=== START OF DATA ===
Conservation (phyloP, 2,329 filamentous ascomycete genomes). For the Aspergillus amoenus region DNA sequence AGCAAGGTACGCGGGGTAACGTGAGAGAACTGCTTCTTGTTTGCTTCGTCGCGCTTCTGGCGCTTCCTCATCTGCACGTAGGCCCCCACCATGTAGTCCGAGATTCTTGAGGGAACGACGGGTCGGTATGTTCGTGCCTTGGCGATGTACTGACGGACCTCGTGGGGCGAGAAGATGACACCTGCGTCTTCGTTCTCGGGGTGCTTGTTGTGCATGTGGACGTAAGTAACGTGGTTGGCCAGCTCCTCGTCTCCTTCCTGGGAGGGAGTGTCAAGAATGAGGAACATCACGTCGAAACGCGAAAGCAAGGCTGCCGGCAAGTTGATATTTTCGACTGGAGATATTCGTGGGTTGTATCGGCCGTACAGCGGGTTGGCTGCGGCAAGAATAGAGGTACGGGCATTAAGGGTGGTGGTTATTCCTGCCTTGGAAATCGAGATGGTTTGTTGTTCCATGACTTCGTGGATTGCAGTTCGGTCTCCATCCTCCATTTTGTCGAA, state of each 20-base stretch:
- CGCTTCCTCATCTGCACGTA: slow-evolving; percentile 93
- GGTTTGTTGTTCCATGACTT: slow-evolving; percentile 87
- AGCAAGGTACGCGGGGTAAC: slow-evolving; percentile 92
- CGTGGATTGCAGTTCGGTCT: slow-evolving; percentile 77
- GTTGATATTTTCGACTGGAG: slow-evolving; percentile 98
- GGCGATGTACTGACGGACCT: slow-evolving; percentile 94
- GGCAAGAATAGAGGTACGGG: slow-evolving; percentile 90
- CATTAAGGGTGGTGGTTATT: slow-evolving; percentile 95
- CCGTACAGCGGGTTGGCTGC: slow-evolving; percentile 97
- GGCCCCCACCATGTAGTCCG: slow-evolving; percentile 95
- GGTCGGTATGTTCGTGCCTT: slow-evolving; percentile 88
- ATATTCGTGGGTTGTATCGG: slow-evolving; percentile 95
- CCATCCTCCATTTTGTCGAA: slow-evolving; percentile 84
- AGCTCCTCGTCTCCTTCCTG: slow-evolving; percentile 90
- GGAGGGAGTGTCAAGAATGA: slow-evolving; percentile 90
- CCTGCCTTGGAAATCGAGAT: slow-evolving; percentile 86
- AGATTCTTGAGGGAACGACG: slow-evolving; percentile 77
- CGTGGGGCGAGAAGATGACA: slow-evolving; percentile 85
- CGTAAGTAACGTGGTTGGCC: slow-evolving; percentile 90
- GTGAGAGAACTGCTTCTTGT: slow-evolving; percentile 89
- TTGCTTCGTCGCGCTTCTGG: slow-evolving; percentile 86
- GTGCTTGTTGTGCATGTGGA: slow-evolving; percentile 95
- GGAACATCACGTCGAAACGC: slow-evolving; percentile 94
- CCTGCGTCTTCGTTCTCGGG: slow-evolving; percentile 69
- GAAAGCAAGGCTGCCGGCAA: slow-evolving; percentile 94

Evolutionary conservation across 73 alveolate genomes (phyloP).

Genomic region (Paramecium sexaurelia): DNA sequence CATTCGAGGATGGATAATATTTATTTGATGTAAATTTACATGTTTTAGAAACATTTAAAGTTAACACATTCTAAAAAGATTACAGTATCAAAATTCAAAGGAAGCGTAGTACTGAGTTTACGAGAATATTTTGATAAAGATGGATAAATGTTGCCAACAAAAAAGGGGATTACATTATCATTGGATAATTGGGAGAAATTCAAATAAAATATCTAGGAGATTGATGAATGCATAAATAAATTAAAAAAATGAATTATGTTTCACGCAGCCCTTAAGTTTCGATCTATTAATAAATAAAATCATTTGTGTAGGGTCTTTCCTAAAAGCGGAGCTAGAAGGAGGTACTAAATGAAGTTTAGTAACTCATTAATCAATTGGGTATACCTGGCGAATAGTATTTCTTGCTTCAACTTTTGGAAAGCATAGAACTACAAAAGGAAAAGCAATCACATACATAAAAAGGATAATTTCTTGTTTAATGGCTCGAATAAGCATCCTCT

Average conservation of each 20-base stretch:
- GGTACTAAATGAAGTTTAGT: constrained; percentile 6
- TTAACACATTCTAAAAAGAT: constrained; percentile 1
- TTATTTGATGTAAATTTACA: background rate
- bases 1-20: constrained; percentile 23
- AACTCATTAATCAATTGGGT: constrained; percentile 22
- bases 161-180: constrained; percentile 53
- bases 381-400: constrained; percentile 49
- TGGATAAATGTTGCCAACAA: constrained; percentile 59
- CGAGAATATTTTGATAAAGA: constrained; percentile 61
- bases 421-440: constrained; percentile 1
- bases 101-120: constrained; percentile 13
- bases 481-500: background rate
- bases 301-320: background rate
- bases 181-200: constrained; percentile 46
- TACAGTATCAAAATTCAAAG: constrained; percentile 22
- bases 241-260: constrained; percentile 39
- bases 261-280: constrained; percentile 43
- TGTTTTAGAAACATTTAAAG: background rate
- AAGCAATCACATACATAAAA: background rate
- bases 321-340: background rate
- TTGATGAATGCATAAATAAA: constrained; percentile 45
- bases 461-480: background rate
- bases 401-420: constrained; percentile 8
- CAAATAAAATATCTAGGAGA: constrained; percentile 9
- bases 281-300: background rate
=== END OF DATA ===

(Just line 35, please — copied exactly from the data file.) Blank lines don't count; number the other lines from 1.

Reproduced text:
- bases 161-180: constrained; percentile 53